I teach children’s literature in a Canadian university and my students are the next generation of children’s services librarians. For the past 2 years I have held a class-wide Mock Caldecott. This serves the dual purpose of introducing them to a lot of current illustrated material and teaching them the specifics of this important book award. My hope is that they will be able to apply these same steps to other children’s book and media awards. After reading and book-talking eligible books all term, we came up with the following top 10 Mock Caldecott contenders, in alphabetical order by title, followed by the name of the illustrator.
I’m fortunate enough to be able to attend ALA’s Midwinter conferences, but as a new member of ALSC and a fairly quiet person, I know how easy it is to feel a bit lost in the shuffle. Large networking events can be overwhelming, and I always find it challenging to strike up conversations in a crowded room.
Over her career in librarianship, Susan Dove Lempke has been a children’s librarian, department manager, library director, and respected mentor to many. She is currently the Executive Director of the Niles Maine District Library in Niles, Illinois, a suburb of Chicago.
Being a member of ALSC can mean many things but for me it means always having a network of exceptional professionals, no matter where I am in my career. Through this professional network I have found my voice and how to use it, I have pushed myself to try scary things, and I have gained experiences I never would have anticipated as a library school student.
Did you know that most ALSC members got involved with ALSC because of encouragement from a mentor or colleague? Recruiting new members and spreading the ALSC joy is something that any member can do at any place within the organization, no formal committee appointment required. It’s not tough to do, and it can be more rewarding than you might think!
ALSC’s book award committees are a big deal, and for good reason. There’s nothing quite like attending the annual Youth Media Awards ceremony and getting to hear which new author or illustrator will be honored. The audience goes wild in support–standing, clapping, cheering, and celebrating in the best way possible. I always love seeing the committee members stand and wave to the audience when their award is named. Serving on a book award committee is a ton of work, but also…what a thrill!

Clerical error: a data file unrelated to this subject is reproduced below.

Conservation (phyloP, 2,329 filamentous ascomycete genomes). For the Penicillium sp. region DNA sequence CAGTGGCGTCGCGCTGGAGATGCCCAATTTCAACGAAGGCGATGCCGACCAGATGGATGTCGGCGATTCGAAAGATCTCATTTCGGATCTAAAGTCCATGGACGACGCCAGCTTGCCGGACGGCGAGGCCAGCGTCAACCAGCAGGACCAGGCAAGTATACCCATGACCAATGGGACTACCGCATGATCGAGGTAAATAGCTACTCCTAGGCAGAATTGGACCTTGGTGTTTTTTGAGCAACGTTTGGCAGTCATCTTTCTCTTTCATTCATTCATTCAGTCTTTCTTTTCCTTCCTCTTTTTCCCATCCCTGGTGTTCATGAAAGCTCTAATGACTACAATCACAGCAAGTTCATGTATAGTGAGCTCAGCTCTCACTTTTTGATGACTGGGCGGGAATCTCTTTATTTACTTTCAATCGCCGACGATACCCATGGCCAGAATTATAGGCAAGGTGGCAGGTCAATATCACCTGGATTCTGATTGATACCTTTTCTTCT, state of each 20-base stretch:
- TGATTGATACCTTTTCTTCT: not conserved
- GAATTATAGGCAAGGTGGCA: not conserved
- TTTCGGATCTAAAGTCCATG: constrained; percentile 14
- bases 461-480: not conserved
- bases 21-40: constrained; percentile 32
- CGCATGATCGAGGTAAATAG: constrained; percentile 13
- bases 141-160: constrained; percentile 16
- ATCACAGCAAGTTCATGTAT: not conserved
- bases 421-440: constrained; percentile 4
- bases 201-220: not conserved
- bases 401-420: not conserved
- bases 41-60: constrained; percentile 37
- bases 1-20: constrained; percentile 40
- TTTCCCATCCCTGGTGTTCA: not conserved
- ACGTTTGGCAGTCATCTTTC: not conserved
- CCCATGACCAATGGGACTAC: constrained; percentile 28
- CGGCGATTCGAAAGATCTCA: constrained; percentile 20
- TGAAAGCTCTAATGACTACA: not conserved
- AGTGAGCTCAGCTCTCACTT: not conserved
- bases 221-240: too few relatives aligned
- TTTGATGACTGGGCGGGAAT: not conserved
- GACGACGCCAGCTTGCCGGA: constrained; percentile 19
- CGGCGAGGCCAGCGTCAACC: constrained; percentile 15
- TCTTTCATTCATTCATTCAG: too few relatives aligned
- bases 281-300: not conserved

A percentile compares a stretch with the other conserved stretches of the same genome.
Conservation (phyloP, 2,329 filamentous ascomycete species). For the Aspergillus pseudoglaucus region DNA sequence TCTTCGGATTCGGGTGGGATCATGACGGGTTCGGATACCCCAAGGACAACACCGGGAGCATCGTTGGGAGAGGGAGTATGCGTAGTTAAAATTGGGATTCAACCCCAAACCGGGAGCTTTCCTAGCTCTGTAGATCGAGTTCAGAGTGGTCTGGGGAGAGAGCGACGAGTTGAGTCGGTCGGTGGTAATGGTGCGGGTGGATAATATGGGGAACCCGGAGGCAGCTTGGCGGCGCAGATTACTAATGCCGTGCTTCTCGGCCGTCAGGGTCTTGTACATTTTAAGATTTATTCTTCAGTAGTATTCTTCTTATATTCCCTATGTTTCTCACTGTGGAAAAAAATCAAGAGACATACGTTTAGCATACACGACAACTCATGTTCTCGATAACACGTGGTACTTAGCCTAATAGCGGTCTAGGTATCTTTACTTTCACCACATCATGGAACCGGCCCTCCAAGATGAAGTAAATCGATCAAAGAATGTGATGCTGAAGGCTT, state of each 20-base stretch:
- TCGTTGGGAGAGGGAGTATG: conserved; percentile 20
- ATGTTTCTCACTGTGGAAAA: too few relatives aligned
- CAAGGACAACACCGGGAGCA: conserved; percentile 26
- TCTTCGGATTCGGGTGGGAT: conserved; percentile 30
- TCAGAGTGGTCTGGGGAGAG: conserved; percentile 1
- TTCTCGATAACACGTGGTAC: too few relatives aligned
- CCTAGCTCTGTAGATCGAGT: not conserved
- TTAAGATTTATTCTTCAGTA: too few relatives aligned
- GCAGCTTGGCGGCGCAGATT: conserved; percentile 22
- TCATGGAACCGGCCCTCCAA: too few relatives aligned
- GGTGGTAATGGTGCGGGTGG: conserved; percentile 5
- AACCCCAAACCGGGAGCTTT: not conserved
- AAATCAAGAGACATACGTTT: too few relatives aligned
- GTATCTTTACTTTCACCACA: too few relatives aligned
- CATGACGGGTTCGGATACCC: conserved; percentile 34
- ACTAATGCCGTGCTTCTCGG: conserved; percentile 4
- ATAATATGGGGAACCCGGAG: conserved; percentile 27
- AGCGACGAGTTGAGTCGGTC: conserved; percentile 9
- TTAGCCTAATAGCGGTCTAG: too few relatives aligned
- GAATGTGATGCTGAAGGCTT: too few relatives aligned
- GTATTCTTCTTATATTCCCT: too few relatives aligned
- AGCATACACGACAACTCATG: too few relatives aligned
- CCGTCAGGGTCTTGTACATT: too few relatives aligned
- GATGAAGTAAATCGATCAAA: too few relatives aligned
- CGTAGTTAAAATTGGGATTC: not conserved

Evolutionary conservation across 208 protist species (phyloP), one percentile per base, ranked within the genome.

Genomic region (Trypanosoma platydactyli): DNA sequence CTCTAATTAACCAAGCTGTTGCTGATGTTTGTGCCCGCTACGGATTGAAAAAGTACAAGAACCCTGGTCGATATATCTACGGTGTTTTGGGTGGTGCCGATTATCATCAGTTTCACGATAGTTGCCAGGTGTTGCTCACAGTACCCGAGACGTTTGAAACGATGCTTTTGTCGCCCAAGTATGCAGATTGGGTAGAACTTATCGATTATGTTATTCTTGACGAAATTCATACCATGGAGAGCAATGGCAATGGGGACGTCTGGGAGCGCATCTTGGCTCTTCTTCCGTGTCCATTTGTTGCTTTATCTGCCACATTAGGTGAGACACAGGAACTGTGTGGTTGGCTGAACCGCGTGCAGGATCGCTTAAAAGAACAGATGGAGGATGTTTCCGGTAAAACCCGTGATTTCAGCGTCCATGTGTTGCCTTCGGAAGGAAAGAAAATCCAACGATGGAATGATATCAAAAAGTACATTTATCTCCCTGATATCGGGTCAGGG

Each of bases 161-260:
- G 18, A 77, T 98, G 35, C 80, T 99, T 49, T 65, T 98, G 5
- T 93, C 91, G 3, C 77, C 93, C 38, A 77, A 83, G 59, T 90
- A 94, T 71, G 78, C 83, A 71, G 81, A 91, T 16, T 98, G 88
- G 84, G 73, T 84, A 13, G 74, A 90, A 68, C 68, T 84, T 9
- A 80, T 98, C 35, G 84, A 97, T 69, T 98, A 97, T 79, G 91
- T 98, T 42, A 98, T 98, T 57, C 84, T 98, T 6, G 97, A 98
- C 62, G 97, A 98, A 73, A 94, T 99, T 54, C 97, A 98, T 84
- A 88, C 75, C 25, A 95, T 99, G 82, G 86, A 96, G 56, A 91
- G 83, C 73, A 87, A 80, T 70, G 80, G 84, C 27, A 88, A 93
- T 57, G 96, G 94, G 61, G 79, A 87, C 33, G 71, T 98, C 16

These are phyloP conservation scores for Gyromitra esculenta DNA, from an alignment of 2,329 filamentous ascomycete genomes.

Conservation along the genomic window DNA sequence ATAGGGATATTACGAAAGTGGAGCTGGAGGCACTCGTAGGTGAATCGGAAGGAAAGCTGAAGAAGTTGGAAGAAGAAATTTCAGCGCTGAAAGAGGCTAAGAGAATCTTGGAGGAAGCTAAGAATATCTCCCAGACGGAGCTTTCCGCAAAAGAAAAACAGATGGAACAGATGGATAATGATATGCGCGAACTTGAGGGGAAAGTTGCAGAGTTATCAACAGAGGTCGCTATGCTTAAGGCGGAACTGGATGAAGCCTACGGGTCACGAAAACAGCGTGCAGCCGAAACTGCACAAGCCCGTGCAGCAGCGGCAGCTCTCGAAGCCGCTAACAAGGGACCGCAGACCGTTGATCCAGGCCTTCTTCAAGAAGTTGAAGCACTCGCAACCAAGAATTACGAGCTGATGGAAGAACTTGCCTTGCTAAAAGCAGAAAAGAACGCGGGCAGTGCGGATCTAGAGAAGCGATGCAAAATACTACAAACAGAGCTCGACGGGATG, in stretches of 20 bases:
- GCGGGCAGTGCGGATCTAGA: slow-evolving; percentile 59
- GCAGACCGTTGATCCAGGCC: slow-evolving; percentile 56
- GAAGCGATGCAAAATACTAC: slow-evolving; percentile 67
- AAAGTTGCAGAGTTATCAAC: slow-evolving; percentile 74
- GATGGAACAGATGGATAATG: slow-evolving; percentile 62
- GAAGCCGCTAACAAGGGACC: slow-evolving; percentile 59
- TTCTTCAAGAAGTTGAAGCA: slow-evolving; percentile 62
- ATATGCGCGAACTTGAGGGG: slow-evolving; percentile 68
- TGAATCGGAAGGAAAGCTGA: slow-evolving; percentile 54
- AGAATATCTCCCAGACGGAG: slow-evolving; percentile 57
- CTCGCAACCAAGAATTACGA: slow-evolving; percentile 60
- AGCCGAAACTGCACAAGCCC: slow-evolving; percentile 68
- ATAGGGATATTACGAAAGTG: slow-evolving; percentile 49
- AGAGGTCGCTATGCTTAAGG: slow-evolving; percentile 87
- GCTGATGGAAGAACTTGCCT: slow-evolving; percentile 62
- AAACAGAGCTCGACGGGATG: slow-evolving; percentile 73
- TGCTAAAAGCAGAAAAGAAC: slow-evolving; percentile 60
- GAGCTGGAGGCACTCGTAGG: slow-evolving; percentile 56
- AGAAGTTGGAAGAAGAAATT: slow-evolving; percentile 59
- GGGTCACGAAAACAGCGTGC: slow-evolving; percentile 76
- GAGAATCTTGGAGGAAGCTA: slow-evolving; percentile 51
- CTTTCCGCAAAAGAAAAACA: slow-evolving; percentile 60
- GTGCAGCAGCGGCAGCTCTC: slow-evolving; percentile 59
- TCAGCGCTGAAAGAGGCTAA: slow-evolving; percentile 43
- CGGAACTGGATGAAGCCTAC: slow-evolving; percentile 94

One of the things librarians do best is promote great books and get them into the hands of the kids and families we work with. We know that access to good books can have an extraordinarily important impact on young people’s cognitive, emotional and social development. I believe that developing a familiarity with various children’s book awards represents one great way of building your book curation repertoire. If you know what the awards are for, you can do a better job of evaluating why specific books win specific awards, which will help you decide if and how you may best promote them to your community. Keeping up with children’s literature awards takes a fair amount of effort because there are dozens, if not hundreds, of children’s book awards given out every year by many organizations. However, luckily for us, our association administers some of children’s literature’s most prestigious awards and…
Maybe you’ve heard about ALSC’s Road Show…but in case you haven’t, it’s this cool opportunity where any ALSC members can apply for funds or material to spread the joy of our professional organization. It’s a way to reach new possible members and to continue the networking that happens at conferences to your backyard in the way that makes the most sense. You can ask for funds to support a networking event or pay for a conference booth and/or ask for printed materials…whichever you prefer. The application takes a mere five minutes to fill out. When I first heard about the Road Show I had trouble imagining how it might be useful—I didn’t get all the possibilities until I actually read the fabulous blogpost written by a fellow Membership Committee Member last year (d’oh-head slap) . Since then, I’ve had tons of ideas on how you could use the program. Here…